How Donald Trump got his new hotel

Sam Smith
If Donald Trump’s new buddy, Mitt Romney, is elected president, the developer can visit him from his new hotel just four blocks away from the White House (and twelve blocks from the Capitol). The Government Services Administration has just announced that it will be turning over the grand late 19th century Old Post Office Building to Trump.
In 1971, the building had been slated to be torn down, but local citizens responded with anger, led by a fledgling group dedicated to the then still novel idea of historic preservation that went by the even more novel name of Don’t Tear It Down. The forerunner of the Progressive Review – the DC Gazette –  was also on the case,  with Val Lewton pessimistically reporting a rally near the building:

|||| A USIA worker stumbling past the circling picketers asked politely if any of the protesters had ever worked in the dirty old building. A girl in a white mini skirt said she had ridden on the ‘marvelous’ open iron grilled elevator.(It is rumored that the Postmaster General was so proud of these elevators that at the building’s inaugural, while showing them off to the press, he stumbled and fell to his death down the elevator shaft.) A disbelieving tourist stopped: “Who wants to save that thing! ‘

No one cared, it looked dirty, the squat brooding columns of its portico were caked with black soot; and in the evening tired government workers wait in front for the buses to take them to their manicured lawns across the bridges in Virginia. Of course, when it’s hot, or it rains the shelter of its broad, deep arches are welcome; but the day was bright and the building looked grey and uninviting.

It may be hard to imagine the old building transformed into a multipurpose dream building. But it could happen. It could become as John Wiebenson (Associate Professor of Architecture, Maryland University) said in the lone speech at the rally: “A place for government workers to drop out of file cabinets for awhile. ” …
But who can imagine this gaunt old maid of a building putting on a new face and strutting down the aisle a bridesmaid once more? So considerations other than historic, or aesthetic, or nostalgic will probably prevail and what seems most permanent in art–bricks and mortar and carved stone – will be the first destroyed. And the Old Post Office Building, once a landmark, will become another footnote and photo in the “Guide of Architecture in Washington.” ||||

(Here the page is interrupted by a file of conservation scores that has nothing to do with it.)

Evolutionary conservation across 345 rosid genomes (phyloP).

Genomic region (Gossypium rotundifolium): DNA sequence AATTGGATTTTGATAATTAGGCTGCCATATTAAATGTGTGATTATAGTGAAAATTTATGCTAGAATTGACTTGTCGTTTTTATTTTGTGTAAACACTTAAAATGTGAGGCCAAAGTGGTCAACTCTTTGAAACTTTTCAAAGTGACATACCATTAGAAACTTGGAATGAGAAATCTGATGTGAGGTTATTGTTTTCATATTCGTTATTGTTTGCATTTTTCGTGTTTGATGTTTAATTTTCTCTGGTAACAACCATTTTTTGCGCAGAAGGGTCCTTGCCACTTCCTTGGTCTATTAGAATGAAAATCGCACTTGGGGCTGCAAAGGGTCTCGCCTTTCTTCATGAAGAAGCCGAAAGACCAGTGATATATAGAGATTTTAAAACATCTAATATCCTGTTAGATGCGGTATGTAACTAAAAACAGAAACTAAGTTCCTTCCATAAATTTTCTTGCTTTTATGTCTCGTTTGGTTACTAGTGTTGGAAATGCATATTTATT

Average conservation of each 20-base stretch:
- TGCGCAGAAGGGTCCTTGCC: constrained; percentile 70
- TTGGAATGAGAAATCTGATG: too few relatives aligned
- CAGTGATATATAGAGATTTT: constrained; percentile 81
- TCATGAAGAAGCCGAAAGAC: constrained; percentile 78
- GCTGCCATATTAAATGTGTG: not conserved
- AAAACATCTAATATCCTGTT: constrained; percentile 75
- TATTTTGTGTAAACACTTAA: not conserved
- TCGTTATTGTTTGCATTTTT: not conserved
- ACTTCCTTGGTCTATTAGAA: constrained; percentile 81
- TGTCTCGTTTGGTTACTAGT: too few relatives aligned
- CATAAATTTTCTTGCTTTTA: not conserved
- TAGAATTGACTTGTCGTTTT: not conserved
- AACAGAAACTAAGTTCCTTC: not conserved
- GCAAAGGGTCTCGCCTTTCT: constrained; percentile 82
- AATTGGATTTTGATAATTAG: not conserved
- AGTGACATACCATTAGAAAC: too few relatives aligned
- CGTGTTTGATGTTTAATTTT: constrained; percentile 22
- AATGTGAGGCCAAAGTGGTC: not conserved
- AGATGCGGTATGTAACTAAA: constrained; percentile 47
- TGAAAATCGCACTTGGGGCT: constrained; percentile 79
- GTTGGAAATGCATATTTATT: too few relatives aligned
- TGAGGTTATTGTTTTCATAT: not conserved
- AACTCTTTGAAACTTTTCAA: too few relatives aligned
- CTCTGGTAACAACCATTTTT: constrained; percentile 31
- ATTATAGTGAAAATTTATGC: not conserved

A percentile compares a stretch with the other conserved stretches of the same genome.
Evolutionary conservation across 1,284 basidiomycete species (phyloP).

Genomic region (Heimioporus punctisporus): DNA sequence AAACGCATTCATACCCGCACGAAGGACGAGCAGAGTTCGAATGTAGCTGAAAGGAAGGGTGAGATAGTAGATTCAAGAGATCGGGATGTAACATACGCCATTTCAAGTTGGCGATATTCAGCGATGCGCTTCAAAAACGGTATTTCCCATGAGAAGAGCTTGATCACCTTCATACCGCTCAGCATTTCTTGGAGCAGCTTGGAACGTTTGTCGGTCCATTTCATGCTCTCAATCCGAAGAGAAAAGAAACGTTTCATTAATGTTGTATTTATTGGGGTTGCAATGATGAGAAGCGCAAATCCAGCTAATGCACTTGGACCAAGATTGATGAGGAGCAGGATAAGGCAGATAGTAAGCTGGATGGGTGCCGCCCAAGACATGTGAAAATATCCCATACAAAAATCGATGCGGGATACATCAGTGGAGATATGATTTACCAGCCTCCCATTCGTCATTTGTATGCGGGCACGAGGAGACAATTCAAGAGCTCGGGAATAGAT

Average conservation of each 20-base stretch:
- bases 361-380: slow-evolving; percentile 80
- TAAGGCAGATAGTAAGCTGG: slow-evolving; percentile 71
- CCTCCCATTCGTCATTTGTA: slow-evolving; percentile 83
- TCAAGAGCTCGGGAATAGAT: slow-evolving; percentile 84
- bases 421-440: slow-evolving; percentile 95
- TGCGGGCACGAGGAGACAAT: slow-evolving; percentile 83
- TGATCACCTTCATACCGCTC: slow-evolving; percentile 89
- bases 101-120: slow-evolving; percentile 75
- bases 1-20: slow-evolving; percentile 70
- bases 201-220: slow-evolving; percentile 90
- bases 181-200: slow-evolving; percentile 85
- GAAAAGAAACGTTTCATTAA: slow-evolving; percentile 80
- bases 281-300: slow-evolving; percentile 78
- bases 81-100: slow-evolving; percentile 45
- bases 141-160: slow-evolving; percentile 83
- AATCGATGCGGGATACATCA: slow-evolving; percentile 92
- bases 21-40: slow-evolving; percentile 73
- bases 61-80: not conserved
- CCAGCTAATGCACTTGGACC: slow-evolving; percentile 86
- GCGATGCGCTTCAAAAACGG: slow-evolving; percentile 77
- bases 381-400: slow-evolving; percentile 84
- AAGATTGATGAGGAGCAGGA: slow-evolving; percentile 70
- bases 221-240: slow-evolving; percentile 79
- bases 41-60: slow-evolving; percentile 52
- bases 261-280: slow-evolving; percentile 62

In fact, that was just what the Pennsylvania Avenue Commission had proposed six years earlier. But Don’t Tear It Down and John Wiebenson, who would soon join the Gazette to contribute what was then the only urban planning comic strip in America, would have none of it.
Aside from agreeing on the principles, I had another reason to be fond of the building. Over a decade earlier I had gone there as a radio reporter to interview an Assistant Postmaster General after news broke that his agency was blocking the delivery of some magazines. His office was the grandest I had seen in Washington short of the White House. He directed me from his desk the grand distance across the room to two immensely comfortable leather chairs under church sized windows. As I sat down, I noted behind his chair a large, messy pile of girlie magazines, playing, I assumed, the dual role of evidence and distraction. That memory would return many times as I dealt with the inconsistencies of public officials.
 Some months later, under the headline “The great Post Office robbery” we ran a piece from Don’t Tear It Down that noted
|||| The Post Office currently provides the government with over 215,000 square feet of office space With normal maintenance it can continue to serve as an office building. Restoration to its original elegance would cost less than 25% of the cost of the proposed IRS building and would provide over 60% of the space of the new building.
While there are significant cost advantages in saving the Post Office, the issue is not simply economics. The Post Office should be saved for what it does and can contribute to the vitality and life of Pennsylvania Avenue. It is the only significant example left in Washington of American Romanesque architecture, a style which has been termed the first creative contribution of American architects. The buildings intricate carvings, elaborate arches and deeply relieved walls leading to its turrets and great tower, provide a rich complex of textures and shapes. The heavy stonework of the Post Office rises from the very roots of Victorian Washington, providing concrete expression of the confidence of its generation.||||
In the end, the building was saved and the city’s preservation movement gained a life that would last for decades.
The only problem was finding tenants and it was this frustration that ultimately led to its most recent and most ironic change.
I don’t begrudge it, though, because, when you think about it, having Trump in the Old Post Office is far better than it would have been to have the Old Post Office in the dump.

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